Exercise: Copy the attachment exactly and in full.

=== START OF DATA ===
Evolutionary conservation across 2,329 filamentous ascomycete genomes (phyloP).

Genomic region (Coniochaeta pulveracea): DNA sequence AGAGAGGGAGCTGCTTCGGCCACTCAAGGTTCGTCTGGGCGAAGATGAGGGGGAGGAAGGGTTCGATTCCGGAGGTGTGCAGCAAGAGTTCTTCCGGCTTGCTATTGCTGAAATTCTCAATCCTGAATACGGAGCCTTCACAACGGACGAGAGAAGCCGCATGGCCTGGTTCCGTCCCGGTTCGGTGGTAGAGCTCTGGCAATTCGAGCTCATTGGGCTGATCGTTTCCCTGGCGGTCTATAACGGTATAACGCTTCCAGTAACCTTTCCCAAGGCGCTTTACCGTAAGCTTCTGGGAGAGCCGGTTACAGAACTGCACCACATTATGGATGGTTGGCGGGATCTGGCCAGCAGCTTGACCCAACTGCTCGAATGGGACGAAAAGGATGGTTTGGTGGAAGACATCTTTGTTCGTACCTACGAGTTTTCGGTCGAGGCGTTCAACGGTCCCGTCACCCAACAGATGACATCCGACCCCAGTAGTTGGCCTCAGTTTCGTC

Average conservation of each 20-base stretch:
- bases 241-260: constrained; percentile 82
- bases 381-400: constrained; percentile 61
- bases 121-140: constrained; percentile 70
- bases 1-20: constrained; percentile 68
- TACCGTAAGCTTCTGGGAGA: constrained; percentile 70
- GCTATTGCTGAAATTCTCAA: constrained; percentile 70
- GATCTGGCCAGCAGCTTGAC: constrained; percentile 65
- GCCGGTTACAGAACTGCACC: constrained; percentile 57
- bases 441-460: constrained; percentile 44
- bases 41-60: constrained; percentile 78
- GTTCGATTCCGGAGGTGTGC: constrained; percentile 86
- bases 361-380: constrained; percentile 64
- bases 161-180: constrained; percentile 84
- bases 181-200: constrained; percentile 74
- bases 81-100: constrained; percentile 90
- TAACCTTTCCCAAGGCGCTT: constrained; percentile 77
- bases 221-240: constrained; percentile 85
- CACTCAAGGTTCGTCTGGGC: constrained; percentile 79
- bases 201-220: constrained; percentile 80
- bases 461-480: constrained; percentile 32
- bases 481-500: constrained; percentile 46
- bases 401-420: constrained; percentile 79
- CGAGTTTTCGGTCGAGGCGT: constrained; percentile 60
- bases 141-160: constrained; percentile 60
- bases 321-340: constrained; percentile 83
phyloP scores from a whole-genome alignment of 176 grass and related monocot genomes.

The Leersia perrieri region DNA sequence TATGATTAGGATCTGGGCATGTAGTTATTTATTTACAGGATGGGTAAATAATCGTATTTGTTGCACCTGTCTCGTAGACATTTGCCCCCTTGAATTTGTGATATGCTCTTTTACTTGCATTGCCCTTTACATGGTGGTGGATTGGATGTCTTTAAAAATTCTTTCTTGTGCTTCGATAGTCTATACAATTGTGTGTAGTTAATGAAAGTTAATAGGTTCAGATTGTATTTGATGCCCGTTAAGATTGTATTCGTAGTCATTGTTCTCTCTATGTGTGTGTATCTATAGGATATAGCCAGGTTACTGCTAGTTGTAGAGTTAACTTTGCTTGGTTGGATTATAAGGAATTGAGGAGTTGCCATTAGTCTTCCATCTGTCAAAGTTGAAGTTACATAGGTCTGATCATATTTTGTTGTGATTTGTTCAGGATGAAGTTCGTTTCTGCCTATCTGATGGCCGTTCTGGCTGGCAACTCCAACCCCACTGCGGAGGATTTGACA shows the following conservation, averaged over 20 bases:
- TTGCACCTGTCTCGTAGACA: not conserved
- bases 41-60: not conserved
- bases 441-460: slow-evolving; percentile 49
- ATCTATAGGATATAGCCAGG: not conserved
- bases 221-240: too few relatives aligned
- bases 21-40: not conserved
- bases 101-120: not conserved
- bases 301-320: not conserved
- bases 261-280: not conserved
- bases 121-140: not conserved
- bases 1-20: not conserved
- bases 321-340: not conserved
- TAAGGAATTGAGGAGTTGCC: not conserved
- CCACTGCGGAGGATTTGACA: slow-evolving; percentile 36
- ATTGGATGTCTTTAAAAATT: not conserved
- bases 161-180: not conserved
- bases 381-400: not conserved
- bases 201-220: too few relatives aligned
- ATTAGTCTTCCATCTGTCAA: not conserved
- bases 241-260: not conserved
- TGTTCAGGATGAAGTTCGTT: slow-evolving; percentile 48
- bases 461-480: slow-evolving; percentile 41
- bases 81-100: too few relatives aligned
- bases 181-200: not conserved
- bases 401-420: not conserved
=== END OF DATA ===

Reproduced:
Evolutionary conservation across 2,329 filamentous ascomycete genomes (phyloP).

Genomic region (Coniochaeta pulveracea): DNA sequence AGAGAGGGAGCTGCTTCGGCCACTCAAGGTTCGTCTGGGCGAAGATGAGGGGGAGGAAGGGTTCGATTCCGGAGGTGTGCAGCAAGAGTTCTTCCGGCTTGCTATTGCTGAAATTCTCAATCCTGAATACGGAGCCTTCACAACGGACGAGAGAAGCCGCATGGCCTGGTTCCGTCCCGGTTCGGTGGTAGAGCTCTGGCAATTCGAGCTCATTGGGCTGATCGTTTCCCTGGCGGTCTATAACGGTATAACGCTTCCAGTAACCTTTCCCAAGGCGCTTTACCGTAAGCTTCTGGGAGAGCCGGTTACAGAACTGCACCACATTATGGATGGTTGGCGGGATCTGGCCAGCAGCTTGACCCAACTGCTCGAATGGGACGAAAAGGATGGTTTGGTGGAAGACATCTTTGTTCGTACCTACGAGTTTTCGGTCGAGGCGTTCAACGGTCCCGTCACCCAACAGATGACATCCGACCCCAGTAGTTGGCCTCAGTTTCGTC

Average conservation of each 20-base stretch:
- bases 241-260: constrained; percentile 82
- bases 381-400: constrained; percentile 61
- bases 121-140: constrained; percentile 70
- bases 1-20: constrained; percentile 68
- TACCGTAAGCTTCTGGGAGA: constrained; percentile 70
- GCTATTGCTGAAATTCTCAA: constrained; percentile 70
- GATCTGGCCAGCAGCTTGAC: constrained; percentile 65
- GCCGGTTACAGAACTGCACC: constrained; percentile 57
- bases 441-460: constrained; percentile 44
- bases 41-60: constrained; percentile 78
- GTTCGATTCCGGAGGTGTGC: constrained; percentile 86
- bases 361-380: constrained; percentile 64
- bases 161-180: constrained; percentile 84
- bases 181-200: constrained; percentile 74
- bases 81-100: constrained; percentile 90
- TAACCTTTCCCAAGGCGCTT: constrained; percentile 77
- bases 221-240: constrained; percentile 85
- CACTCAAGGTTCGTCTGGGC: constrained; percentile 79
- bases 201-220: constrained; percentile 80
- bases 461-480: constrained; percentile 32
- bases 481-500: constrained; percentile 46
- bases 401-420: constrained; percentile 79
- CGAGTTTTCGGTCGAGGCGT: constrained; percentile 60
- bases 141-160: constrained; percentile 60
- bases 321-340: constrained; percentile 83
phyloP scores from a whole-genome alignment of 176 grass and related monocot genomes.

The Leersia perrieri region DNA sequence TATGATTAGGATCTGGGCATGTAGTTATTTATTTACAGGATGGGTAAATAATCGTATTTGTTGCACCTGTCTCGTAGACATTTGCCCCCTTGAATTTGTGATATGCTCTTTTACTTGCATTGCCCTTTACATGGTGGTGGATTGGATGTCTTTAAAAATTCTTTCTTGTGCTTCGATAGTCTATACAATTGTGTGTAGTTAATGAAAGTTAATAGGTTCAGATTGTATTTGATGCCCGTTAAGATTGTATTCGTAGTCATTGTTCTCTCTATGTGTGTGTATCTATAGGATATAGCCAGGTTACTGCTAGTTGTAGAGTTAACTTTGCTTGGTTGGATTATAAGGAATTGAGGAGTTGCCATTAGTCTTCCATCTGTCAAAGTTGAAGTTACATAGGTCTGATCATATTTTGTTGTGATTTGTTCAGGATGAAGTTCGTTTCTGCCTATCTGATGGCCGTTCTGGCTGGCAACTCCAACCCCACTGCGGAGGATTTGACA shows the following conservation, averaged over 20 bases:
- TTGCACCTGTCTCGTAGACA: not conserved
- bases 41-60: not conserved
- bases 441-460: slow-evolving; percentile 49
- ATCTATAGGATATAGCCAGG: not conserved
- bases 221-240: too few relatives aligned
- bases 21-40: not conserved
- bases 101-120: not conserved
- bases 301-320: not conserved
- bases 261-280: not conserved
- bases 121-140: not conserved
- bases 1-20: not conserved
- bases 321-340: not conserved
- TAAGGAATTGAGGAGTTGCC: not conserved
- CCACTGCGGAGGATTTGACA: slow-evolving; percentile 36
- ATTGGATGTCTTTAAAAATT: not conserved
- bases 161-180: not conserved
- bases 381-400: not conserved
- bases 201-220: too few relatives aligned
- ATTAGTCTTCCATCTGTCAA: not conserved
- bases 241-260: not conserved
- TGTTCAGGATGAAGTTCGTT: slow-evolving; percentile 48
- bases 461-480: slow-evolving; percentile 41
- bases 81-100: too few relatives aligned
- bases 181-200: not conserved
- bases 401-420: not conserved